10 principles for leading social change
What social change activists do
I first learnt about leading change in the 80s and 90s through organisational development, practice improvement and change management. Back then, a social approach to change wasn’t even on the radar. Change programmes were mandated, signed off, and only went ahead when there was a seal of approval from the top. Now, in the new networked, more open and flexible world of the 21st century, a socially driven, connected approach to change is essential for any organisation.
From leading large-scale change programmes locally and nationally, I saw that without exception, when things went well it was largely due to relationships being shared, open and mature – and when things didn’t go so well, it was because relationships were just the opposite. Yet distracted by the pull of organisational positional power, I become buried under layers of listening to who I ought to be and how learned helplessness happens in large organisations. When I came to this realisation through my own journey of change, I found my passion and purpose had not changed – just that its meaning had new significance in our new social era. My purpose – what’s important to me – is to unleash the ‘power of connection’, connecting people to people, enabling others to achieve purpose. My problem had been that in the old world of change, this wasn’t encapsulated in any job description:‘Chief Connector’!
What I discovered is that when you work with aligning your own purpose with others to build a coalition that is about ‘power with’ rather than ‘power over’ it is even more potent.
This is where these ten principles start: with co-creating a shared purpose. And it’s the golden thread that runs through the other nine. In adapting the principles, I was influenced by the work of Marshall Ganz, Gary Hamel, John Kotter work on community organising, leading change and innovation. It chimed so clearly with my own practice and values. And when you live your values, this builds resilience by reminding you why you do what you do.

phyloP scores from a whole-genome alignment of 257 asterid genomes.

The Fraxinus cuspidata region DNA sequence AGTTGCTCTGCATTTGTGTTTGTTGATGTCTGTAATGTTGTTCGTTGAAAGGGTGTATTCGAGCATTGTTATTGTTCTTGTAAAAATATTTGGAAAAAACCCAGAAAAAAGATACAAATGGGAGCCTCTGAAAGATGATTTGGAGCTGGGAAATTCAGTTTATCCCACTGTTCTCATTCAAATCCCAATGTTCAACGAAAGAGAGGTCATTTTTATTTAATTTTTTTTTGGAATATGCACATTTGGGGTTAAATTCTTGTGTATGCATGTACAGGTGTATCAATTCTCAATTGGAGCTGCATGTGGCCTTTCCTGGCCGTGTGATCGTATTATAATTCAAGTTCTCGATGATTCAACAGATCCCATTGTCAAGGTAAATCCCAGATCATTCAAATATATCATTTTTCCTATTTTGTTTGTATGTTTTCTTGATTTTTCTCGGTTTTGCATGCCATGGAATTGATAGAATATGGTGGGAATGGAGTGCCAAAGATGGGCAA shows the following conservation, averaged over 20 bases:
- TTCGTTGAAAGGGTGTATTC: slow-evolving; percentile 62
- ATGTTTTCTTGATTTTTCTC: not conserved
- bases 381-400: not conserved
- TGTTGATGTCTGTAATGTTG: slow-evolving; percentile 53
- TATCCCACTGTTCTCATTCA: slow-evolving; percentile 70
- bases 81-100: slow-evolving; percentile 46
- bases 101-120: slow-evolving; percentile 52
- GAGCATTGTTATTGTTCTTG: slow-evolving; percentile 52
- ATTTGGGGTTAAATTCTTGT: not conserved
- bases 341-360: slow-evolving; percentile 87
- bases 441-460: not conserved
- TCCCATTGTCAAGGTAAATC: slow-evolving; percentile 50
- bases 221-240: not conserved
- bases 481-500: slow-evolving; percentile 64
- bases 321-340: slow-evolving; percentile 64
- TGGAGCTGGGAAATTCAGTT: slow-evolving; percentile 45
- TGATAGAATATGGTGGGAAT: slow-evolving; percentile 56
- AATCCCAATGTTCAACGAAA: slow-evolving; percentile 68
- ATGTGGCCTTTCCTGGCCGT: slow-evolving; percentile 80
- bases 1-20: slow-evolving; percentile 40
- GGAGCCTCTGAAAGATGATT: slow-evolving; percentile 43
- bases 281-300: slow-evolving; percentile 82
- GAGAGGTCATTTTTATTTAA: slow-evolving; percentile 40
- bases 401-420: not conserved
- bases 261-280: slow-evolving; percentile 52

Organisational social change activist Celine Shillinger (Boston) observed that, “while these principles seem both familiar and ‘obvious’ to me, I realise they are very far from organisations’ usual practice”.
I agree. These principles are not new. They’re based on decades of evidence from community-based social change. Yet it’s still not common practice for organisations to embrace, learn from and embed these principles, complementary to traditional change methods, to accelerate their strategy.
I have worked in many organisations that struggle with ‘polarity’ wars: a strong emphasis on compliance over commitment, a focus exclusively on top leadership development while ignoring grassroots activism, and change driven at one level of the system rather than a whole-system, tiered approach. Change often starts with good intention and soon loses its energy.
Some people interpret social change methods as communications and marketing speak. For me, the essential difference is that the social change activist’s journey is to challenge people to act on behalf of their shared values and interests, working through dialogue in relationships, interpretations and action. Activists start with ‘What are you fighting for? What is in tolerable? they find the fire in the belly and don’t just work with what they can plan for.
These principles can help any organisation or system to socialise its strategy or transformation plan, engage grassroots, and breathe life into an improvement effort or a call to action that sparks a movement for change. I am currently working with a USA healthcare organisation who are taking an activist approach seriously to propel their transformation programme, starting with a programme of “Making space for hope” and challenging themselves and all their employees to think and lead like an activist.
Our traditional approach to change needs a moral awakening!
If nothing else, these principles will inspire. As Mary Freer (Australia), social innovation leader, remarked: “Just reading this has fired me up!”.
Jackie Lynton – is Founder and Social Change Activist – IHO People: @jackielynton. iho-people.com